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5 Outdoor Survival Lessons Parents Should Teach Their Kids

Pensive boy helping his father on camping

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Whether you’re a parent or not, you can benefit from this information. It is important for any child you know to understand how they can survive if stranded in the wilderness. Read on to learn about the five outdoor survival skills all children should know.

1. Location Recognition and Direction

Children should know how to immediately determine their location anytime they are lost, and as you can imagine, this is even more important when lost in the wild. It is very easy for children to get disoriented when panicking, so be sure your stress the importance of remaining calm, too.

You can teach children to turn to the sun for reference as to not just what time is, but also to determine directions. Don’t forget to instruct children on how to determine direction by looking at stars, too.

2. Establishing a Place to Seek Shelter

It also is important that you instruct kids on how to secure safe shelter. Remind children they can venture off if they see clear paths and know for certain their direction. However, you must teach them that in no way should they ever venture off without knowing those things.

Let them know about the different ways to build a shelter in the outdoors. Explain to them that they should gather the items needed, but tell them to hold off on constructing their shelter. Tell them they should leave their shelter materials behind until they gather other needed items.

3. How to Find Water

It is important you explain to children that they must be able to ensure they have access to water. Of course, you can tell them to head through clear paths to nearby streams or creeks, or a river or lake if nearby. Make sure you also teach children that water needs to be filtered if possible. Ideas for filtration include digging a hole out of wood to use as a pot for boiling water or creating an evaporation trap.

You also need to teach kids about other sources of water. Instruct them on how to access water through rain, morning dew, through a tree or rock crevice, snow and ice, and from fruits and vegetation. You could instruct children how to dig holes in the ground to access water, too.

4. How to Build a Fire Without a Lighter

Don’t forget to teach kids how to build a fire without a lighter. Let children know that a fire will help keep them warm, possibly send off a smoke signal for rescue, and help them boil water and cook food. You also should remind children that wild animals usually are afraid of fire, and that they can be better protected against dangerous animals.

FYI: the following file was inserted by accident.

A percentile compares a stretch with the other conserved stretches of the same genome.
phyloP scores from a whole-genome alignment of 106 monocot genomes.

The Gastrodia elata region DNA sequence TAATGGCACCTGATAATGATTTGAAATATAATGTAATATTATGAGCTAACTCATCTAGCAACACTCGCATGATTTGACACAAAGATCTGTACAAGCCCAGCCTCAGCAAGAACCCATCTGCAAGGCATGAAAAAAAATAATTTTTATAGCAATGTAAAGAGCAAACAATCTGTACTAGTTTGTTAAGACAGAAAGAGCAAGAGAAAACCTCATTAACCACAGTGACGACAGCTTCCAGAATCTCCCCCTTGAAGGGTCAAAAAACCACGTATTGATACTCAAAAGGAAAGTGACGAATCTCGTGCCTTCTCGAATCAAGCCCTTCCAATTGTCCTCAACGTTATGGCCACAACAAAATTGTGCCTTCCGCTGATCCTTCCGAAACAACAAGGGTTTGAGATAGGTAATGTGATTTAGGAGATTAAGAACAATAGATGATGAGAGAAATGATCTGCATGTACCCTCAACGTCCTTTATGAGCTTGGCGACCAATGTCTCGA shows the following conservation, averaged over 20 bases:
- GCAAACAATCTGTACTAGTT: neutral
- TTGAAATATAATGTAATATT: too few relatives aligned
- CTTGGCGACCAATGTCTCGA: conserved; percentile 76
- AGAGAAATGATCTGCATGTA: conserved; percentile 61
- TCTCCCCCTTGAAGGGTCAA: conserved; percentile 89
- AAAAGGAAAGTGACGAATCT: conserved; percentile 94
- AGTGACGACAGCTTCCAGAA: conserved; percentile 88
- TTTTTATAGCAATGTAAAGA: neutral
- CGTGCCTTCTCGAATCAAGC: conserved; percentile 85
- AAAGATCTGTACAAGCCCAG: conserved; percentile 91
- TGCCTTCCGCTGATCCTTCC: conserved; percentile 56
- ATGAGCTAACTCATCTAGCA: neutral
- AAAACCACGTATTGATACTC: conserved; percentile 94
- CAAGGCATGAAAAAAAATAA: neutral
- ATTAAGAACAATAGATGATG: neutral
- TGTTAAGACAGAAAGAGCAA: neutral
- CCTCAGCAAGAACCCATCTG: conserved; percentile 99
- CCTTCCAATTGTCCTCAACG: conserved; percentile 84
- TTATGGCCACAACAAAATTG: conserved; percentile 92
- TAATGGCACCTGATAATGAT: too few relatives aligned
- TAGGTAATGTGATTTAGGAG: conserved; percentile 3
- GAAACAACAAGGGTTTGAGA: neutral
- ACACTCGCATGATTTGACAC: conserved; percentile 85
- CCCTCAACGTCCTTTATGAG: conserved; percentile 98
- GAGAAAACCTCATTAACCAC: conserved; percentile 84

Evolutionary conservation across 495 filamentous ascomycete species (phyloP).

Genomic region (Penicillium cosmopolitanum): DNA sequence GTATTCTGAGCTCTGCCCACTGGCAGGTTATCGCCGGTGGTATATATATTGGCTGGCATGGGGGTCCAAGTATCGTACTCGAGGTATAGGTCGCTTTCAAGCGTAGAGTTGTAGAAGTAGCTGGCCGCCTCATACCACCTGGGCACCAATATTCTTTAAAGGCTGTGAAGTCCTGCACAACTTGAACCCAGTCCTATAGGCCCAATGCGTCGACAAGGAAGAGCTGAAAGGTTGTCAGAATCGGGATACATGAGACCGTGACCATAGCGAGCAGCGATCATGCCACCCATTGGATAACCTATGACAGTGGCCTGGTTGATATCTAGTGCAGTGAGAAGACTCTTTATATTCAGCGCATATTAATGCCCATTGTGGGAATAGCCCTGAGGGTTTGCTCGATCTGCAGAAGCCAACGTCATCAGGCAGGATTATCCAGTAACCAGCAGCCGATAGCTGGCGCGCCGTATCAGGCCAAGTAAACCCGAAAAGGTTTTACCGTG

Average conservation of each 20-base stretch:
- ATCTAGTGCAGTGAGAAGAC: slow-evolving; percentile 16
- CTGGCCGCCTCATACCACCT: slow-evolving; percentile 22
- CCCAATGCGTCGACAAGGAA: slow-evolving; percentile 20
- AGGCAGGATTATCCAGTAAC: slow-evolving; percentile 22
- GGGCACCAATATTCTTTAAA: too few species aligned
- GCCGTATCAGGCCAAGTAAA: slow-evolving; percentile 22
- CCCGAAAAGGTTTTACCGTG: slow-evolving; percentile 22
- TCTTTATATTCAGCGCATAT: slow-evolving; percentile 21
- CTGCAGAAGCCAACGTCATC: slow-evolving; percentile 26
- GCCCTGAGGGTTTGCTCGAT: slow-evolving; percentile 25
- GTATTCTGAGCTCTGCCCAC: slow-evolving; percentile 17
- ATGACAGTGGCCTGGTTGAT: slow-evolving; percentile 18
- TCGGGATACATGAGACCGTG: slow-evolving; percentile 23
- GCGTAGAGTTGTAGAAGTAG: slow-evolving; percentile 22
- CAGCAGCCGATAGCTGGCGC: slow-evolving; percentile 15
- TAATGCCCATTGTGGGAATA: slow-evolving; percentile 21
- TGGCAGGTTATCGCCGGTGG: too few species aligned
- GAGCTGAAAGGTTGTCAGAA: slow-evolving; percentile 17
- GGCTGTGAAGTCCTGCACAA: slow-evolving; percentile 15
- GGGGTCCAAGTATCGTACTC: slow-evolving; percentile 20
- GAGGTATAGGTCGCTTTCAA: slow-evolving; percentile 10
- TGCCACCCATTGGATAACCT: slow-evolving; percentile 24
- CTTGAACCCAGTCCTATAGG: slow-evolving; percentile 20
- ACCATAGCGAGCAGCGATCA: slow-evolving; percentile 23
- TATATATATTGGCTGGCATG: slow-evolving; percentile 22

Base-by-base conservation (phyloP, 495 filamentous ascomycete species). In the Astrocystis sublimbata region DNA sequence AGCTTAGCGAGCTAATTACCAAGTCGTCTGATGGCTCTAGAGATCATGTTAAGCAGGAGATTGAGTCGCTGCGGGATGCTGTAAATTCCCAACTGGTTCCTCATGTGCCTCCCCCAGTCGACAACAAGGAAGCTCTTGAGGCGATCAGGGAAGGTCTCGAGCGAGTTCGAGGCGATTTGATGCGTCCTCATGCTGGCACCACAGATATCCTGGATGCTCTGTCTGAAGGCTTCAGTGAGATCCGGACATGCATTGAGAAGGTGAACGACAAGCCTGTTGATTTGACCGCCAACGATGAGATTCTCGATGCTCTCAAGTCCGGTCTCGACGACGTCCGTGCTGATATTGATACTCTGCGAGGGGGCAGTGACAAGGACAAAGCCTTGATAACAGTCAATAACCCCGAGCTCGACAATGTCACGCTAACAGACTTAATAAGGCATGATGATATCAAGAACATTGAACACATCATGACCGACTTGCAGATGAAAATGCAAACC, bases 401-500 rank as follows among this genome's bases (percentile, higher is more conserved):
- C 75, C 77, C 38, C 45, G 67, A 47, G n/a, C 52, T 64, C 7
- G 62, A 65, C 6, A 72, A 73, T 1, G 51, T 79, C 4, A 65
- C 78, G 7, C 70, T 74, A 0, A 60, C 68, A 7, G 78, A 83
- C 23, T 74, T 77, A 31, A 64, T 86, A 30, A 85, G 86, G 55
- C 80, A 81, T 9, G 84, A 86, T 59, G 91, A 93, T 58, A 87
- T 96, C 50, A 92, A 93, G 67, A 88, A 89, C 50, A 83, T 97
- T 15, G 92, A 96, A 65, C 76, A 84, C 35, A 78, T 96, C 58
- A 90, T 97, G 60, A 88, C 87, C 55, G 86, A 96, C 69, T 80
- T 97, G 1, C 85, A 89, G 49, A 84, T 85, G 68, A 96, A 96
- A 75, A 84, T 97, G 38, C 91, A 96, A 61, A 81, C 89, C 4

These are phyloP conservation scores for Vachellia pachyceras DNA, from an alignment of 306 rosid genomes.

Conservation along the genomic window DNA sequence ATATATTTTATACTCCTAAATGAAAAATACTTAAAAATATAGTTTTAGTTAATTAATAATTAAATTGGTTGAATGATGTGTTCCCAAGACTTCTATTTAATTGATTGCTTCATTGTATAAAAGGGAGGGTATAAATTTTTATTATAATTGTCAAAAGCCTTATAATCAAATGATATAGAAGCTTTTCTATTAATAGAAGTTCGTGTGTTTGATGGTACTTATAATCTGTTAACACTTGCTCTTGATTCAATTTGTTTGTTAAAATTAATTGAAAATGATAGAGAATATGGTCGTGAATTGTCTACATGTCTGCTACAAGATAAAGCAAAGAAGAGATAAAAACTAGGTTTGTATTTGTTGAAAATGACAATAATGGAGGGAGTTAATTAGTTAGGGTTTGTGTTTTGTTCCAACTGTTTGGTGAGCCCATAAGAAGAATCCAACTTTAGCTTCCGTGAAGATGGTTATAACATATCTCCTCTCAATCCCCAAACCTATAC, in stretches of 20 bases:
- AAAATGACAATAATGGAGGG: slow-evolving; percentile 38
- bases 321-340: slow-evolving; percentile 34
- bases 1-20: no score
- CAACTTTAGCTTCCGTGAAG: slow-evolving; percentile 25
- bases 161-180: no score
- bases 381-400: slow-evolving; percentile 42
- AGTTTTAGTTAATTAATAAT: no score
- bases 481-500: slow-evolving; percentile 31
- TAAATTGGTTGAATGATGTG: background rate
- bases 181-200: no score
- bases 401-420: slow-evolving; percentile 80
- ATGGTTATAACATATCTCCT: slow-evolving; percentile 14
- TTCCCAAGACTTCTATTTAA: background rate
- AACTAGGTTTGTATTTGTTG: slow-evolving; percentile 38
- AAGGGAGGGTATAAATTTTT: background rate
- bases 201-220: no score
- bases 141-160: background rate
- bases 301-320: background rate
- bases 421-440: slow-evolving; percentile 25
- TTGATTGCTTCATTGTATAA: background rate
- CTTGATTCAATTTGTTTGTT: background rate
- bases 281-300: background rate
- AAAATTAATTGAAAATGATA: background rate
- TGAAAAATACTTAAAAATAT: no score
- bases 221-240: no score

Depending on what children have on them will impact what processes they could use. Teach them how to create a tinder nest that will help fuel the fire along with plenty of dry wood added on top once there is a big enough flame. Options you let them know about are starting a flame by rubbing batteries and steel wool together or igniting cloth with flint rock and some type of steel item like a knife. Using a magnifying glass and creating their own bow drill or hand drill are other techniques you could teach them.

5. Ways to Secure Food

And finally, you need to be certain children know how to secure food in the outdoors. Remind children that food can come from all kinds of resources. Teach them about fruits, safe edible plants, and sources of protein – including bugs and insects. Make sure they know to create fishing rods and how to fish should they have access to fish nearby.

To teach kids about fishing and how to play it safe around water, you should look for opportunities to take children out into the wilderness. Among your options are nearby excursions or booking wilderness travel like Canada fly-in fishing trips.

Why take the risks? Even if kids are not ever faced with trying to survive in the outdoors, you are teaching them important life skills. And each of the above suggestions is a life skill that anyone, especially children, could benefit from knowing.

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